The NHL first introduced a salary cap in 2005-06. In that year the maximum amount a team could spend was a paltry $39 million, or roughly half of what Ryan Suter is going to make next season. For the 2012-13 NHL season the salary cap has been set at $70.2 million. Some people believe that the cap will be rolled back as a result of this summer's ongoing CBA negotiations (I don't), but GMs are currently operating with $70.2 million in mind as they head into Free Agent Frenzy this week.
While the salary cap has increased 80% since it was first introduced, most fans' expectations for what salary figures should look like have not. Many fans still seem to be operating under the premise that a $5 million contract today is the same as a $5 million contract signed a few years ago. For a player this is more or less true, since inflation of the dollar (Canadian or U.S.) is not anywhere near 80%. For a team on an internal budget it is also somewhat true since the amount that the owner will let them spend has not increased. But from the standpoint of how much a team can spend on players, it's not true at all. I decided to explore this in a bit more detail with the current Leafs' roster.Because it's hard to mentally adjust expectations for the dollar values on a contract as the cap rises, I think it would be helpful to start thinking of player salaries in terms of the percent of the salary cap they took up the year their contract started. To that end, I calculated that statistic for every player currently on the Leafs roster according to Capgeek. For players who currently do not have contracts such as Nikolai Kulemin, I used the value of their previous contract. I also included Ben Scrivens since Capgeek listed only one goalie for the Leafs. And the roster includes Colby Armstrong because I put the spreadsheet together before his buyout was announced.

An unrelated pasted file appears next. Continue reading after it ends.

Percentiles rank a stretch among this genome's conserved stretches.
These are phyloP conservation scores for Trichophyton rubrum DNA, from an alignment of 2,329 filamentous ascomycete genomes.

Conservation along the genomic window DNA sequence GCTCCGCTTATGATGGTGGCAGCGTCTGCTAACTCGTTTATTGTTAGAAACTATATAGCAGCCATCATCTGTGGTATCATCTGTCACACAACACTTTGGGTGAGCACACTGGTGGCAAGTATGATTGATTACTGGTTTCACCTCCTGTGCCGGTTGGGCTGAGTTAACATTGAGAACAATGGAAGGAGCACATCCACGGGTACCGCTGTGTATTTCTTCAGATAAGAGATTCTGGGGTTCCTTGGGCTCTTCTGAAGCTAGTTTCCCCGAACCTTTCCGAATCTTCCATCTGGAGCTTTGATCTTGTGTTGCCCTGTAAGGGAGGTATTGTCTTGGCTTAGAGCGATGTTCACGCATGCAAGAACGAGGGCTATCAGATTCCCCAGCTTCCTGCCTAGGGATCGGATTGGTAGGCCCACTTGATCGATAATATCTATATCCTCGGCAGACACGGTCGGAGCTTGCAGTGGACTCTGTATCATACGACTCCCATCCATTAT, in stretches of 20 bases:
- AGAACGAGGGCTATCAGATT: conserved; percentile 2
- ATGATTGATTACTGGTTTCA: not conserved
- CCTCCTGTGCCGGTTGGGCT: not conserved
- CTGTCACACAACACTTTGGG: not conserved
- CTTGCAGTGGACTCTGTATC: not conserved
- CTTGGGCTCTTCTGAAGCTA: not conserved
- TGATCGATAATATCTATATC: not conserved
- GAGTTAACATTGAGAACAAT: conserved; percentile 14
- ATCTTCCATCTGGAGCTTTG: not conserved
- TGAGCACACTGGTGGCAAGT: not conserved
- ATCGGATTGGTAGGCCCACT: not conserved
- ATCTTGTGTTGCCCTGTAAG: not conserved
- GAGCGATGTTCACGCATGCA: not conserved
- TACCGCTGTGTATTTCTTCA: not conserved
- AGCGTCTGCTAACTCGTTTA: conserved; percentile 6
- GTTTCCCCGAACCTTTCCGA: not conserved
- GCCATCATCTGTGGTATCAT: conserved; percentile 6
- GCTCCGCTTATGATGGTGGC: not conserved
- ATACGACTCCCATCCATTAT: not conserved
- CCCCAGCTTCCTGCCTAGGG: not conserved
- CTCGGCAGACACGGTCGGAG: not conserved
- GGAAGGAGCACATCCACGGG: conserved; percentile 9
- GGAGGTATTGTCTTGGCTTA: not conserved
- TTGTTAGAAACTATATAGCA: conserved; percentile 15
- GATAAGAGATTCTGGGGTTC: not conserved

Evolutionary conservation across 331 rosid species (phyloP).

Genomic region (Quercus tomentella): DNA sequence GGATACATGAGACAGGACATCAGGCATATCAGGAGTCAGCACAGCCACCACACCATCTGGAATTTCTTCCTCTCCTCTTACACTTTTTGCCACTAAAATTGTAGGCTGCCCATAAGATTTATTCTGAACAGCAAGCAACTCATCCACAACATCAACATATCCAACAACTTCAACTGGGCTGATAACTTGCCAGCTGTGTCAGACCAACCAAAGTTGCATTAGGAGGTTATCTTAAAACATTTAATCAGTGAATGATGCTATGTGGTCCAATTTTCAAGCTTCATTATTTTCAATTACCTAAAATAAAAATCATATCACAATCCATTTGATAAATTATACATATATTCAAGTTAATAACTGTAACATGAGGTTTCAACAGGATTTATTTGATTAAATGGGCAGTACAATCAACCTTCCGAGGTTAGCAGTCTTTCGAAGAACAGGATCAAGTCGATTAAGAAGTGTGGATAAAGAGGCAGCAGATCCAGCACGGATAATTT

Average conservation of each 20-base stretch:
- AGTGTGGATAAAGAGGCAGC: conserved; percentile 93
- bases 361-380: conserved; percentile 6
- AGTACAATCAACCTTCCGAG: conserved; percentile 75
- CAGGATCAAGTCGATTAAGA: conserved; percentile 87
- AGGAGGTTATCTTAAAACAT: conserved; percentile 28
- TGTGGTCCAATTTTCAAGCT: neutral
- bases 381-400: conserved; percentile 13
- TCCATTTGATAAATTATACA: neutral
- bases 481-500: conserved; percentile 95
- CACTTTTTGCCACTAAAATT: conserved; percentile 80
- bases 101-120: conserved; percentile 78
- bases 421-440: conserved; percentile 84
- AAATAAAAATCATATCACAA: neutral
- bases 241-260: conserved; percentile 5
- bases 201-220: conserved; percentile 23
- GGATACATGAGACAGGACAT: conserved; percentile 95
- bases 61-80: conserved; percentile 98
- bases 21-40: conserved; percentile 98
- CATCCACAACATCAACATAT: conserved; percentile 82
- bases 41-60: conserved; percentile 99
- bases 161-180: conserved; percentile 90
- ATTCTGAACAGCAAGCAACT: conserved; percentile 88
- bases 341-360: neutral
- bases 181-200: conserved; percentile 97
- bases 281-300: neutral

In addition to calculating each player's cap hit as a percentage of the cap I also inflated each player's salary to the value it would correspond to under a $70.2 million salary cap and deflated it to the value that it would correspond to under the original $39 million cap. The players at the extremes produced interesting results; Dion Phaneuf's contract is equivalent to an $8 million deal signed tomorrow, while Ben Scrivens' contract last year is equivalent to just $364,000 under the original 2005-06 salary cap. Here's how the whole team shakes out, sorted by cap % the year the deal started:
|Player||Year Started||Real Cap Hit||Colbys||% Of Cap||05-06 Equivalent||12-13 Equivalent|
Since only one Leafs (Dion Phaneuf) has a deal that started more than three seasons ago, the results for most players going backwards are more interesting than the results going forwards. This highlights the fact that some recent contracts are not as bad as they might sound. James Van Riemsdyk's new contract would be less than $2.5 million under the original cap. Mikhail Grabovski's deal looks pretty good in this context. A $3 million centre would have been looked at as good value in 2005. Phaneuf's deal is the one that shows the most striking inflation - his contract is the equivalent of over $8 million 2012-13. That's worth keeping mind if Suter gets something like $8 million this week; Dion Phaneuf got that much money as an RFA 4 seasons ago.
Since most of these contracts are fairly recent, I thought it would be interesting to grab some contracts from earlier in the CBA to show just how much cap inflation has really taken place.
|Player||Year Started||Real Cap Hit||% Of Cap||05-06 Equivalent||12-13 Equivalent|
Here's where we can start to see just how much inflation has really occurred. Three players on this list have contracts roughly worth $12 million under next season's salary cap. Bryan McCabe's deal in 2006 is probably larger than the highest cap hit for any defender will be in 2012. And Zach Parise isn't going to have a cap hit anywhere near $12.125 million. So as you can see, talking in absolute dollar terms creates pretty big problems when comparing players who signed under different salary caps.